New figures show small decrease in people sleeping rough in London

New figures show a small decrease on people sleeping rough, but there is more work to be done

New figures show small decrease in people sleeping rough in London

New figures from the GLA’s CHAIN database, which records the work of street outreach teams supporting people sleeping rough, show a slight decrease in the numbers of people seen on the streets in January to March this year from the previous quarter. However, numbers are still up from the equivalent quarter in 2022.  

The reasons for this are complex, but clearly the cost-of-living crisis, unaffordable housing, and unclear immigration issues lie behind this increase, alongside the many other reasons people find themselves street homeless, including support needs around mental health, drugs, or alcohol, and moving through the criminal justice system. 

We continue to work hard to find people who are on the streets and to get them into shelter, with our teams out every night seven days a week across London and East Surrey. However, if we are to meaningfully tackle street homelessness, we need to be able to focus on prevention.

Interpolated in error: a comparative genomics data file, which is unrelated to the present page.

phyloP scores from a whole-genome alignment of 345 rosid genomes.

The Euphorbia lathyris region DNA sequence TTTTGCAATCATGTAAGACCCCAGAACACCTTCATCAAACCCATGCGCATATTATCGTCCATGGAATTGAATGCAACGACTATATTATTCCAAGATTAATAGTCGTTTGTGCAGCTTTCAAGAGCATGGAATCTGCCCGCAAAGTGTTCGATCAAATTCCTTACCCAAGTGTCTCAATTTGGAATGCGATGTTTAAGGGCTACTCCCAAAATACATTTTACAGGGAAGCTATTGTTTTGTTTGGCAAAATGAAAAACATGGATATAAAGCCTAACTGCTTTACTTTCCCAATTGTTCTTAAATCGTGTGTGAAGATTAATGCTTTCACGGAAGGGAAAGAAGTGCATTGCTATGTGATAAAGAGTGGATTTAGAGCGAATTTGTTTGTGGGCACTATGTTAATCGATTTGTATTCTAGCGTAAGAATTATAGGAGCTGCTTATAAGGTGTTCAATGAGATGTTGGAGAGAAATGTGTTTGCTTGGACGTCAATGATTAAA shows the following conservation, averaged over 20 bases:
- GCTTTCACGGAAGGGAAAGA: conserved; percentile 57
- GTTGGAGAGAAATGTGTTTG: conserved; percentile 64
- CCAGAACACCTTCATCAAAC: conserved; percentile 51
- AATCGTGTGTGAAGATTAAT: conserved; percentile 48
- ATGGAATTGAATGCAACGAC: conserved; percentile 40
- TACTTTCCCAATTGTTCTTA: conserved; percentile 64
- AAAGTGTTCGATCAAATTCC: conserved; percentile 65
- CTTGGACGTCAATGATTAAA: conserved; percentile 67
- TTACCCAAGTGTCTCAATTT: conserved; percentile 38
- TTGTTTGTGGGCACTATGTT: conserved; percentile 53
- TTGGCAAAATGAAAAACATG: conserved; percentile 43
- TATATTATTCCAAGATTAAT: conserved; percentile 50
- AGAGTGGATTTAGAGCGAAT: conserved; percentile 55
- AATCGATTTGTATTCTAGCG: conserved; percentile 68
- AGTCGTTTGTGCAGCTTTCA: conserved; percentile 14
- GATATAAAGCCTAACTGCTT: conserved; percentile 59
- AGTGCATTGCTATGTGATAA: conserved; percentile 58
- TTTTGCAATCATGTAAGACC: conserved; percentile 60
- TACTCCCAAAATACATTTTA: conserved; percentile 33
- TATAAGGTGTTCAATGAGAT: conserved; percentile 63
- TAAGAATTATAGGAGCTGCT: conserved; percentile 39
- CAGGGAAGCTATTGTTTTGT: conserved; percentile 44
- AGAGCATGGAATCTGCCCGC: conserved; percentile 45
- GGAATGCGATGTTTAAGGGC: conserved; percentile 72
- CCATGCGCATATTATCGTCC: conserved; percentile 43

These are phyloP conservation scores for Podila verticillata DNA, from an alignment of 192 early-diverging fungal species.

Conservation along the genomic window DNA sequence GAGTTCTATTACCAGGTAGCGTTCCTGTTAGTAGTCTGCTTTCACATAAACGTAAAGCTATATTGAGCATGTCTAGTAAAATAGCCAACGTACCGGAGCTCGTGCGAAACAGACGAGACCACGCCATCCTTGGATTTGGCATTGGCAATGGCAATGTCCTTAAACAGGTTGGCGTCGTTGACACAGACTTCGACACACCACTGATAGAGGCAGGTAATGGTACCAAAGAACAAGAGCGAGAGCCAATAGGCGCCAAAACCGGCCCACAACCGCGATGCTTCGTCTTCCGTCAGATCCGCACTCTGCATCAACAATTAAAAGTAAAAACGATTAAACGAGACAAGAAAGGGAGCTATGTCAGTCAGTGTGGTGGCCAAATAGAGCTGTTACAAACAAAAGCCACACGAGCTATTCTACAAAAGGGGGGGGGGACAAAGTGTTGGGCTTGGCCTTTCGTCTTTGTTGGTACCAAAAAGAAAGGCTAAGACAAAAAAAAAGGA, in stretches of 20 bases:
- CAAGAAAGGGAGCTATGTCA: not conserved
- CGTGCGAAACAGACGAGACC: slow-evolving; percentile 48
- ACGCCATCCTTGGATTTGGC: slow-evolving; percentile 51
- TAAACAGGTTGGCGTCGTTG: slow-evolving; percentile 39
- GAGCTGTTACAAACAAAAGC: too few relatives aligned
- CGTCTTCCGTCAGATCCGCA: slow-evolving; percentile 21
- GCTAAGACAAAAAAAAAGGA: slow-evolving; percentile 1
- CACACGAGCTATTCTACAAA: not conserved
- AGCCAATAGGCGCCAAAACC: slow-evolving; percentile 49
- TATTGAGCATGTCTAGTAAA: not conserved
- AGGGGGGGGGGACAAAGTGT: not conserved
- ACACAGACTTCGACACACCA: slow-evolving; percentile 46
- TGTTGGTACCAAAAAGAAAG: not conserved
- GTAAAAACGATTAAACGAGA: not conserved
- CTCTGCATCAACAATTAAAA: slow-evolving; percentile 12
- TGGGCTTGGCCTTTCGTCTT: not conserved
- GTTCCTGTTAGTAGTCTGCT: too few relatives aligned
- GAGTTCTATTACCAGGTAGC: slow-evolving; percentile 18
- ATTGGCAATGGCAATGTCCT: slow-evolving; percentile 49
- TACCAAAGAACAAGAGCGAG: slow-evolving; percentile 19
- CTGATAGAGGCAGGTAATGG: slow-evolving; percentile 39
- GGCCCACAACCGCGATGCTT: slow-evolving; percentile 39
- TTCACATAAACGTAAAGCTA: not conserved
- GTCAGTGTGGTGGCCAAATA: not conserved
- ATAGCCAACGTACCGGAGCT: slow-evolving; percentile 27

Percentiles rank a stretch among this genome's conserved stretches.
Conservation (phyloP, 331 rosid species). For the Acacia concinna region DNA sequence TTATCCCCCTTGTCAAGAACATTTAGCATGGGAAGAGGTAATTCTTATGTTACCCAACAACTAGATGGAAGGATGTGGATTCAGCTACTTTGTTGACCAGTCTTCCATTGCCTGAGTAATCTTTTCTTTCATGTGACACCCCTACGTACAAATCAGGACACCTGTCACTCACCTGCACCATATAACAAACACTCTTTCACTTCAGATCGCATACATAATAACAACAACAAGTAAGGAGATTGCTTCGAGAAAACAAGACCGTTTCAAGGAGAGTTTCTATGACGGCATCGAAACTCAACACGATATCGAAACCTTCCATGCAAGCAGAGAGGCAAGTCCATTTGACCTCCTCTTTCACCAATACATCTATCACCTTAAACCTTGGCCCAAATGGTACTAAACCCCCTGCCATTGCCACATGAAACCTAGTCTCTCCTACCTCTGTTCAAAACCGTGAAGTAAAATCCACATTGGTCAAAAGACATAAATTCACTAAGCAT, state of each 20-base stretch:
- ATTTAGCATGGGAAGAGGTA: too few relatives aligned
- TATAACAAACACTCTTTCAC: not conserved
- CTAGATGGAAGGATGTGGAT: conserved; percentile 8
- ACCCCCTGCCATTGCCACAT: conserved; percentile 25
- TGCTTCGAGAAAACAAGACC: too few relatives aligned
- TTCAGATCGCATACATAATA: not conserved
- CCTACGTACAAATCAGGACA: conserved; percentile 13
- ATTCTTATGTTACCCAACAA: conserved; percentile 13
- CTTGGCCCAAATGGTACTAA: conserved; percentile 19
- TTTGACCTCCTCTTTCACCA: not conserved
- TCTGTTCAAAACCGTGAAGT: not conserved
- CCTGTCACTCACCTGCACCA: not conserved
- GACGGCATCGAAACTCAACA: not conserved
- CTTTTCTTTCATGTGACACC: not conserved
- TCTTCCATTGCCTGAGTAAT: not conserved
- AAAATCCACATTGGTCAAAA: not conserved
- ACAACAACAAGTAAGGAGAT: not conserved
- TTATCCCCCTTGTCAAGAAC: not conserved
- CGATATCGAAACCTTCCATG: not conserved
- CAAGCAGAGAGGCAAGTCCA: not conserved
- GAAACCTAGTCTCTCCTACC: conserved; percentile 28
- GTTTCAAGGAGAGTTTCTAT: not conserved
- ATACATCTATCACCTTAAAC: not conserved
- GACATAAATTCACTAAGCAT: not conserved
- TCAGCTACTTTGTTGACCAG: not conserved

Prevention is an essential part of reducing street homelessness and can take many forms including working with people experiencing mental illness to ensure they can maintain their tenancies and find work. Community outreach also helps us engage with people who may not know where to turn to receive the right support, often in community and faith hubs, and food banks. 

COVID, Brexit, and the cost-of-living crisis, have hit some people in London much harder than others, and as such they are placed at a much higher risk of street homelessness. Thames Reach will continue to work to develop personalised responses and plans to help people affected by street homelessness to take control of their lives away from the streets.